Tsunamis, waves, Quixotes, and KO-vid
Metaphors about the pandemic as seen in cartoons
Several studies have shown evidence for the significant role that metaphors play in public health communication. The arrival of the COVID-19 pandemic has triggered not only the use of common communication frameworks such as war metaphors, but also the creative use of metaphors, which is particularly relevant in the case of cartoonists. This article presents a review of the different metaphors used in cartoons (both in Spanish and in English), with the aim of compiling different metaphorical uses and reflecting upon the evaluative function of metaphors and how they contribute to expressing different visions of reality. The examples collected here show not only how certain social and political actions are legitimised or discredited, but also how these uses often appeal to particular contextual knowledge.
Keywords: metaphor, COVID-19, cartoons, discourse analysis, construals.
What are metaphors and why do we use them?
Throughout the COVID-19 pandemic, it has been common to find different language uses emerge in the media to describe and explain this hitherto unknown disease. The appearance of expressions such as «fighting the virus», «de-escalation», «maintaining a social distance», or «hibernating the economy» is the result of the use of metaphors. These are defined as cognitive mechanisms that allow reality to be understood and explained by establishing mappings between two conceptual domains (Lakoff & Johnson, 1980). Metaphors are like photographs of reality because the similarities they draw upon can be interpreted in different ways by people who see or hear them and because they show us not only the world, but also the specific framing and stance of the speaker or photographer. Metaphors, therefore, are easily manipulated and not only have an explanatory value, but also carry a clear ideological charge.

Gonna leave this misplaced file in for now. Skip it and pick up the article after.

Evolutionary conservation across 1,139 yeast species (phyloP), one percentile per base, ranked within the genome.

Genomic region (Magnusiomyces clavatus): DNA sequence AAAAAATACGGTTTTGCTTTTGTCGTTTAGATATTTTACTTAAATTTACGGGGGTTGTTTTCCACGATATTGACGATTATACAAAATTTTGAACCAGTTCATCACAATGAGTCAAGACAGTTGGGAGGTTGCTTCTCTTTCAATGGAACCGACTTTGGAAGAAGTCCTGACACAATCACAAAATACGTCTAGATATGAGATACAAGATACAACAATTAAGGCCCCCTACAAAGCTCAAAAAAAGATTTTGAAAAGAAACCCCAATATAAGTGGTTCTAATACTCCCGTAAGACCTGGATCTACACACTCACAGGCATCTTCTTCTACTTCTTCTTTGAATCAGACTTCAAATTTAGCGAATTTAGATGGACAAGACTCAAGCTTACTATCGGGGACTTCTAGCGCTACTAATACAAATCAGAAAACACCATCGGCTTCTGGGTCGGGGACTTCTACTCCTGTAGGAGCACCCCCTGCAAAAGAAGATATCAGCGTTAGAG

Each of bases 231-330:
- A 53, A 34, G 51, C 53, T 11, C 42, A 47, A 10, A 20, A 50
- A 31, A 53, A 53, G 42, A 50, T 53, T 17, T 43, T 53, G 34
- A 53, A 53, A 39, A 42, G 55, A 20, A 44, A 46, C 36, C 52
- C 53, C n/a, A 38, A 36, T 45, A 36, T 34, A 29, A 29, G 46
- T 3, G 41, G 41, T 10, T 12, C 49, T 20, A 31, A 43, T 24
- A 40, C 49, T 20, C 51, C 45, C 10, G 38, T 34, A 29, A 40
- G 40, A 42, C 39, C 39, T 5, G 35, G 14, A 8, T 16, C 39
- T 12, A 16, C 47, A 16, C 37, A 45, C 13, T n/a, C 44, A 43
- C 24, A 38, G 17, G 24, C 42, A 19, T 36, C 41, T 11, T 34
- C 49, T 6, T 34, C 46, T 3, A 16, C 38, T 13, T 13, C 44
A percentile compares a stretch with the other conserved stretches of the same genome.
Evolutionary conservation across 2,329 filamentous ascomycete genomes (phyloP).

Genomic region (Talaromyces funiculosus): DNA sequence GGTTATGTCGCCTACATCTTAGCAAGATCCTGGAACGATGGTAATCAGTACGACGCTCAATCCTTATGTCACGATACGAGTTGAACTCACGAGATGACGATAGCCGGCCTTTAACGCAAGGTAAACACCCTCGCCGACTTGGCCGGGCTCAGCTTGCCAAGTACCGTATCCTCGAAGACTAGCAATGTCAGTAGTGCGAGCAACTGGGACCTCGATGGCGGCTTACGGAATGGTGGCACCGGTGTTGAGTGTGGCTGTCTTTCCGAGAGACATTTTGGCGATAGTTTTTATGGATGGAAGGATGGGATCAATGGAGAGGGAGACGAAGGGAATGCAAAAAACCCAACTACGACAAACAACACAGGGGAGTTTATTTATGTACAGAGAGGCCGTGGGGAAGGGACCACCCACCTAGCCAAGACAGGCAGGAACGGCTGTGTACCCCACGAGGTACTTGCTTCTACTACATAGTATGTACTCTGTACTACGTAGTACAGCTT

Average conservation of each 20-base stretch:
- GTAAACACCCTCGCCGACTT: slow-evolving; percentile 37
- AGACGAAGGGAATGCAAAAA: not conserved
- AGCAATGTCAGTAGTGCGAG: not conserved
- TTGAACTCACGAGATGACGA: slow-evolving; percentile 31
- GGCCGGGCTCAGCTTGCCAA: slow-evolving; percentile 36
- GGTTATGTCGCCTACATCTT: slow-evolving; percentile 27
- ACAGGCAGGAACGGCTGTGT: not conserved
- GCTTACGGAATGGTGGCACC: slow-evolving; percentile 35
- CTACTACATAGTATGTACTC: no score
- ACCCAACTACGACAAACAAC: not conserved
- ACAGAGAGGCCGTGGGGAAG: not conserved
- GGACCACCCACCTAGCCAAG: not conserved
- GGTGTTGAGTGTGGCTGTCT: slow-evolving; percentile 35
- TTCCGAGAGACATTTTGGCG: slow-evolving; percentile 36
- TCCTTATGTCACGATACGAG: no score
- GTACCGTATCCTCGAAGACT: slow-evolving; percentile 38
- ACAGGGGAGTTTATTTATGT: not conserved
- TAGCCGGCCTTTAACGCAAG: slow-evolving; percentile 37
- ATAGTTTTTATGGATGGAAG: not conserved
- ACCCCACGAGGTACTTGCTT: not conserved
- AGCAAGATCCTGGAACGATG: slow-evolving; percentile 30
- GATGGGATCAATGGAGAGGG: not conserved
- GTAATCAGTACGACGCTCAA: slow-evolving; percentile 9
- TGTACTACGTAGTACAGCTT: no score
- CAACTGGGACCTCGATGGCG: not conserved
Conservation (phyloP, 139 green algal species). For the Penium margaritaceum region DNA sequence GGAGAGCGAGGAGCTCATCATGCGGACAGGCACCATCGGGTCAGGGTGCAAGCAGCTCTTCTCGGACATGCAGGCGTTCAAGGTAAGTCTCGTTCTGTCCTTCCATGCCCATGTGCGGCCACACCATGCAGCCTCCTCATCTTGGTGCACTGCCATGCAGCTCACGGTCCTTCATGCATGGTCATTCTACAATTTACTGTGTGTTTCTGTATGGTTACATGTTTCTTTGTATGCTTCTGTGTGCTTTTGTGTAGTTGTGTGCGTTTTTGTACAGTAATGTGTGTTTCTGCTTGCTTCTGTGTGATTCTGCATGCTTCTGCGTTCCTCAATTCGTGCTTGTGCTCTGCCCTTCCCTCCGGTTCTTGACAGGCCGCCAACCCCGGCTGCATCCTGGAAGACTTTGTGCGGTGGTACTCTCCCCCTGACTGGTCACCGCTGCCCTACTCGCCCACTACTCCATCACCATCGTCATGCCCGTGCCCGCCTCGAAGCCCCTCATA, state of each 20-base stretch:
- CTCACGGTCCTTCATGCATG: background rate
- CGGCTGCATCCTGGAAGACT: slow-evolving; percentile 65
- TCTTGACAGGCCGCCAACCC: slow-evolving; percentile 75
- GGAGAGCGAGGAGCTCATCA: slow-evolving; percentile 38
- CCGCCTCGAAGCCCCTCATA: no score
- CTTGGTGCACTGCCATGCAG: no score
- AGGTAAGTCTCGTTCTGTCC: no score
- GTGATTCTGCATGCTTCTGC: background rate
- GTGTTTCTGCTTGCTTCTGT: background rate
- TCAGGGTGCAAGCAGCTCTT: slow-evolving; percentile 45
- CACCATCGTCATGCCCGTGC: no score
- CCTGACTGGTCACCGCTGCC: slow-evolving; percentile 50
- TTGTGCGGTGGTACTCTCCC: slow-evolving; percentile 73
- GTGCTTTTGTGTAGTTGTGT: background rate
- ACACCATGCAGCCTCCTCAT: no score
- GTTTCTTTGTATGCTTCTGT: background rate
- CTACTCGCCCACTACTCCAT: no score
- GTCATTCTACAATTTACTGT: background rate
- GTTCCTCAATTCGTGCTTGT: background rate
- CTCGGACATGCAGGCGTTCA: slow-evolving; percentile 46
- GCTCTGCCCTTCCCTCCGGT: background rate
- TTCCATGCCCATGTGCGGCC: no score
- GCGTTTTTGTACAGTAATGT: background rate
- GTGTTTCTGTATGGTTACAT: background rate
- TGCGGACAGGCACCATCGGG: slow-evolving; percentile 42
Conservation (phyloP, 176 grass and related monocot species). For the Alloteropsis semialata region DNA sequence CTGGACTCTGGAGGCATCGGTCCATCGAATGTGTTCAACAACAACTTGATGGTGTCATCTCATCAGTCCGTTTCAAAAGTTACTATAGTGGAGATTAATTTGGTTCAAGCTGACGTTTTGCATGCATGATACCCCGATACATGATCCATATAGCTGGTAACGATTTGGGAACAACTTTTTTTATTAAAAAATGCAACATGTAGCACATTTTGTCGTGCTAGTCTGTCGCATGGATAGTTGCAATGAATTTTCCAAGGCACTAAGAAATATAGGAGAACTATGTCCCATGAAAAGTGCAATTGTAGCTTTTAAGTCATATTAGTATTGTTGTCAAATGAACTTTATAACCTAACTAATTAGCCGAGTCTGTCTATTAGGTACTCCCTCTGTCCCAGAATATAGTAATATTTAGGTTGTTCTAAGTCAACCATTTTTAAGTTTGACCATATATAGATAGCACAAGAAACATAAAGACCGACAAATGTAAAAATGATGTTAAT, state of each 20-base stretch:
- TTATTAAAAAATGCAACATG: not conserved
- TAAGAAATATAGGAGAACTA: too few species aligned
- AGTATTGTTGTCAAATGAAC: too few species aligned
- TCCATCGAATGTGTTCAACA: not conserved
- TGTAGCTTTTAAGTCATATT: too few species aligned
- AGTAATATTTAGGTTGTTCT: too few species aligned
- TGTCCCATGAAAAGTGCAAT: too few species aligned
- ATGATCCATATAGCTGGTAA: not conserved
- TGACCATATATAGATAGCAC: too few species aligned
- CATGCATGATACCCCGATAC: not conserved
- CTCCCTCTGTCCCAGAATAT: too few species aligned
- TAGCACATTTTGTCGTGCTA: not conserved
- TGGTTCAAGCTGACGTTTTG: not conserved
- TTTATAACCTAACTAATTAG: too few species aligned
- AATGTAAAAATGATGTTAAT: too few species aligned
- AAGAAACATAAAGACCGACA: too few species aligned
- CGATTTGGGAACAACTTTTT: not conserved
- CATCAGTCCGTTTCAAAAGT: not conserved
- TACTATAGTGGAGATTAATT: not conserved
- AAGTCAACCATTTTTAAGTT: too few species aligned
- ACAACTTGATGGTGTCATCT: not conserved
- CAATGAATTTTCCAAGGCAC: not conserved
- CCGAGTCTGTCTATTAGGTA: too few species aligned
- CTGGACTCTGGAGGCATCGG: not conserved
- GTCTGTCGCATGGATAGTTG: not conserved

We can see how a metaphor works, for example, in the description of the pandemic by public officials such as the President of the Spanish Government, who described it as a «war against a criminal enemy who is taking lives» (Sánchez, 2020). In this statement, the word war activates a cognitive framework based on violence and opposition between two fundamental participants: the virus – characterised as the enemy to be beaten – and the society fighting against it. This conceptualisation of society as soldiers or as an army can be re-elaborated according to different communication needs in order to place greater emphasis on (or foreground) health workers. These workers are seen as the army fighting the virus – «all work[ing] together to win the war against the virus with our over 350,000 National Health System professionals» (Sánchez, 2020). In another example, society as a whole takes this role: «in this irregular and strange war in which we are forced to live or fight, we are all soldiers» (Villarroya, 2020).